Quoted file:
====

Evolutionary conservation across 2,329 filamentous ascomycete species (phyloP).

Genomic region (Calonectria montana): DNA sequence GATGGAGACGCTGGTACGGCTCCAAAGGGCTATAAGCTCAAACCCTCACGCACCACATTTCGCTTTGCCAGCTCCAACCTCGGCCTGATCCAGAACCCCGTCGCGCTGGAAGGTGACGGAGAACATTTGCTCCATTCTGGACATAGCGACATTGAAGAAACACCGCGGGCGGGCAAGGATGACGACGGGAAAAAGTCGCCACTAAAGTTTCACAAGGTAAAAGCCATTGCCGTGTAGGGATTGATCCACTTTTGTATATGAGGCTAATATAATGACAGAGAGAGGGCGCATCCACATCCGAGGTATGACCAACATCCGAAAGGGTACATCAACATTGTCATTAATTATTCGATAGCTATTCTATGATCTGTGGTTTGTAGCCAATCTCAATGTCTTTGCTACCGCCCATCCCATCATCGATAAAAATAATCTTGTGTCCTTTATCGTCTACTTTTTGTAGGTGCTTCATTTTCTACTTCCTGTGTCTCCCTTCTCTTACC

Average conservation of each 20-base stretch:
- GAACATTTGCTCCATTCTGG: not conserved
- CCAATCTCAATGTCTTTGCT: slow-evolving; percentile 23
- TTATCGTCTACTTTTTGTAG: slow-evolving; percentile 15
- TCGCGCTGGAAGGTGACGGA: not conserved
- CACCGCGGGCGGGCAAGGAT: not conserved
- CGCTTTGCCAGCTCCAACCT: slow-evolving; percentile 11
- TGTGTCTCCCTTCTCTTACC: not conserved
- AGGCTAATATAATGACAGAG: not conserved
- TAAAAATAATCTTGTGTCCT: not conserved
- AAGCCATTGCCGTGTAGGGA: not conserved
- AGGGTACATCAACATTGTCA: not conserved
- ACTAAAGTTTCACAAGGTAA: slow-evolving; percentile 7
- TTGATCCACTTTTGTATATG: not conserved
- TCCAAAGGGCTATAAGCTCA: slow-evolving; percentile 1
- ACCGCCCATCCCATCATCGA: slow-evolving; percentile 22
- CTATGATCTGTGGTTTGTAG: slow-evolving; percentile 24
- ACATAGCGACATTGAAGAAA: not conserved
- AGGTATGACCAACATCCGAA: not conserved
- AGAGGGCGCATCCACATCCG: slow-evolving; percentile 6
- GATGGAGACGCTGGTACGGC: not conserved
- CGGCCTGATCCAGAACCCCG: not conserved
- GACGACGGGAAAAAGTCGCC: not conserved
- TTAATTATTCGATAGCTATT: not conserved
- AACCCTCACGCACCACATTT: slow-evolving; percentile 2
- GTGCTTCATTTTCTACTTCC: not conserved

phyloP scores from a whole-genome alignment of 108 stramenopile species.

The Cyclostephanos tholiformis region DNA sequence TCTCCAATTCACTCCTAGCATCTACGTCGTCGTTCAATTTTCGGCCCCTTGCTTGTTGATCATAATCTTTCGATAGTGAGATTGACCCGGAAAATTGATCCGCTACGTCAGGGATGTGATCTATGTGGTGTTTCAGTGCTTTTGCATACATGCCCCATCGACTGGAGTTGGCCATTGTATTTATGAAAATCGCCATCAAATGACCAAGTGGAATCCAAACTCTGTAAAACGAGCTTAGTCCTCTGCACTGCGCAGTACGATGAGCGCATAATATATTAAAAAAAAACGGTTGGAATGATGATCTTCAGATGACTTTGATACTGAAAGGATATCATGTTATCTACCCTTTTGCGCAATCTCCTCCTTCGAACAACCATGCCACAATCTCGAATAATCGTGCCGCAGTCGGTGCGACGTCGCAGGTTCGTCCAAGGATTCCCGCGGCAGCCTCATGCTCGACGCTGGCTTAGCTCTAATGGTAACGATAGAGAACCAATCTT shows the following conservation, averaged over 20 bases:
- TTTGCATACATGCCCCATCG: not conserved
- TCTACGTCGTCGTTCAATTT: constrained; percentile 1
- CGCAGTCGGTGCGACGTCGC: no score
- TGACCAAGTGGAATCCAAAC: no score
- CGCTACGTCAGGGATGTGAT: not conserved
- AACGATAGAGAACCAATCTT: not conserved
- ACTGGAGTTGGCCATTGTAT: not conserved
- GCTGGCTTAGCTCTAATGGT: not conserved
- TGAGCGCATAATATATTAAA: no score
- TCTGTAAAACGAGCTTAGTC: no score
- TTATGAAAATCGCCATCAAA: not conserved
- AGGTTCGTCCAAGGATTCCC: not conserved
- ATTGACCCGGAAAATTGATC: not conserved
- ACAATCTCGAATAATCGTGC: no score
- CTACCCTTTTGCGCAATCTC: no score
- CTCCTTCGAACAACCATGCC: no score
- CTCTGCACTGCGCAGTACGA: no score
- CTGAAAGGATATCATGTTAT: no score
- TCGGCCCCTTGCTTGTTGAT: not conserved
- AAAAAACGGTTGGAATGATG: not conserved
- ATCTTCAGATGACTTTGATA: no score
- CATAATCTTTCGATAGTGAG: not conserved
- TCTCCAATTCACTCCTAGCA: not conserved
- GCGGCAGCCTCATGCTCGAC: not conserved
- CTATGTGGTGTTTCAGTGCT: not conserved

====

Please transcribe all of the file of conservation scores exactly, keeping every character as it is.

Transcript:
Evolutionary conservation across 2,329 filamentous ascomycete species (phyloP).

Genomic region (Calonectria montana): DNA sequence GATGGAGACGCTGGTACGGCTCCAAAGGGCTATAAGCTCAAACCCTCACGCACCACATTTCGCTTTGCCAGCTCCAACCTCGGCCTGATCCAGAACCCCGTCGCGCTGGAAGGTGACGGAGAACATTTGCTCCATTCTGGACATAGCGACATTGAAGAAACACCGCGGGCGGGCAAGGATGACGACGGGAAAAAGTCGCCACTAAAGTTTCACAAGGTAAAAGCCATTGCCGTGTAGGGATTGATCCACTTTTGTATATGAGGCTAATATAATGACAGAGAGAGGGCGCATCCACATCCGAGGTATGACCAACATCCGAAAGGGTACATCAACATTGTCATTAATTATTCGATAGCTATTCTATGATCTGTGGTTTGTAGCCAATCTCAATGTCTTTGCTACCGCCCATCCCATCATCGATAAAAATAATCTTGTGTCCTTTATCGTCTACTTTTTGTAGGTGCTTCATTTTCTACTTCCTGTGTCTCCCTTCTCTTACC

Average conservation of each 20-base stretch:
- GAACATTTGCTCCATTCTGG: not conserved
- CCAATCTCAATGTCTTTGCT: slow-evolving; percentile 23
- TTATCGTCTACTTTTTGTAG: slow-evolving; percentile 15
- TCGCGCTGGAAGGTGACGGA: not conserved
- CACCGCGGGCGGGCAAGGAT: not conserved
- CGCTTTGCCAGCTCCAACCT: slow-evolving; percentile 11
- TGTGTCTCCCTTCTCTTACC: not conserved
- AGGCTAATATAATGACAGAG: not conserved
- TAAAAATAATCTTGTGTCCT: not conserved
- AAGCCATTGCCGTGTAGGGA: not conserved
- AGGGTACATCAACATTGTCA: not conserved
- ACTAAAGTTTCACAAGGTAA: slow-evolving; percentile 7
- TTGATCCACTTTTGTATATG: not conserved
- TCCAAAGGGCTATAAGCTCA: slow-evolving; percentile 1
- ACCGCCCATCCCATCATCGA: slow-evolving; percentile 22
- CTATGATCTGTGGTTTGTAG: slow-evolving; percentile 24
- ACATAGCGACATTGAAGAAA: not conserved
- AGGTATGACCAACATCCGAA: not conserved
- AGAGGGCGCATCCACATCCG: slow-evolving; percentile 6
- GATGGAGACGCTGGTACGGC: not conserved
- CGGCCTGATCCAGAACCCCG: not conserved
- GACGACGGGAAAAAGTCGCC: not conserved
- TTAATTATTCGATAGCTATT: not conserved
- AACCCTCACGCACCACATTT: slow-evolving; percentile 2
- GTGCTTCATTTTCTACTTCC: not conserved

phyloP scores from a whole-genome alignment of 108 stramenopile species.

The Cyclostephanos tholiformis region DNA sequence TCTCCAATTCACTCCTAGCATCTACGTCGTCGTTCAATTTTCGGCCCCTTGCTTGTTGATCATAATCTTTCGATAGTGAGATTGACCCGGAAAATTGATCCGCTACGTCAGGGATGTGATCTATGTGGTGTTTCAGTGCTTTTGCATACATGCCCCATCGACTGGAGTTGGCCATTGTATTTATGAAAATCGCCATCAAATGACCAAGTGGAATCCAAACTCTGTAAAACGAGCTTAGTCCTCTGCACTGCGCAGTACGATGAGCGCATAATATATTAAAAAAAAACGGTTGGAATGATGATCTTCAGATGACTTTGATACTGAAAGGATATCATGTTATCTACCCTTTTGCGCAATCTCCTCCTTCGAACAACCATGCCACAATCTCGAATAATCGTGCCGCAGTCGGTGCGACGTCGCAGGTTCGTCCAAGGATTCCCGCGGCAGCCTCATGCTCGACGCTGGCTTAGCTCTAATGGTAACGATAGAGAACCAATCTT shows the following conservation, averaged over 20 bases:
- TTTGCATACATGCCCCATCG: not conserved
- TCTACGTCGTCGTTCAATTT: constrained; percentile 1
- CGCAGTCGGTGCGACGTCGC: no score
- TGACCAAGTGGAATCCAAAC: no score
- CGCTACGTCAGGGATGTGAT: not conserved
- AACGATAGAGAACCAATCTT: not conserved
- ACTGGAGTTGGCCATTGTAT: not conserved
- GCTGGCTTAGCTCTAATGGT: not conserved
- TGAGCGCATAATATATTAAA: no score
- TCTGTAAAACGAGCTTAGTC: no score
- TTATGAAAATCGCCATCAAA: not conserved
- AGGTTCGTCCAAGGATTCCC: not conserved
- ATTGACCCGGAAAATTGATC: not conserved
- ACAATCTCGAATAATCGTGC: no score
- CTACCCTTTTGCGCAATCTC: no score
- CTCCTTCGAACAACCATGCC: no score
- CTCTGCACTGCGCAGTACGA: no score
- CTGAAAGGATATCATGTTAT: no score
- TCGGCCCCTTGCTTGTTGAT: not conserved
- AAAAAACGGTTGGAATGATG: not conserved
- ATCTTCAGATGACTTTGATA: no score
- CATAATCTTTCGATAGTGAG: not conserved
- TCTCCAATTCACTCCTAGCA: not conserved
- GCGGCAGCCTCATGCTCGAC: not conserved
- CTATGTGGTGTTTCAGTGCT: not conserved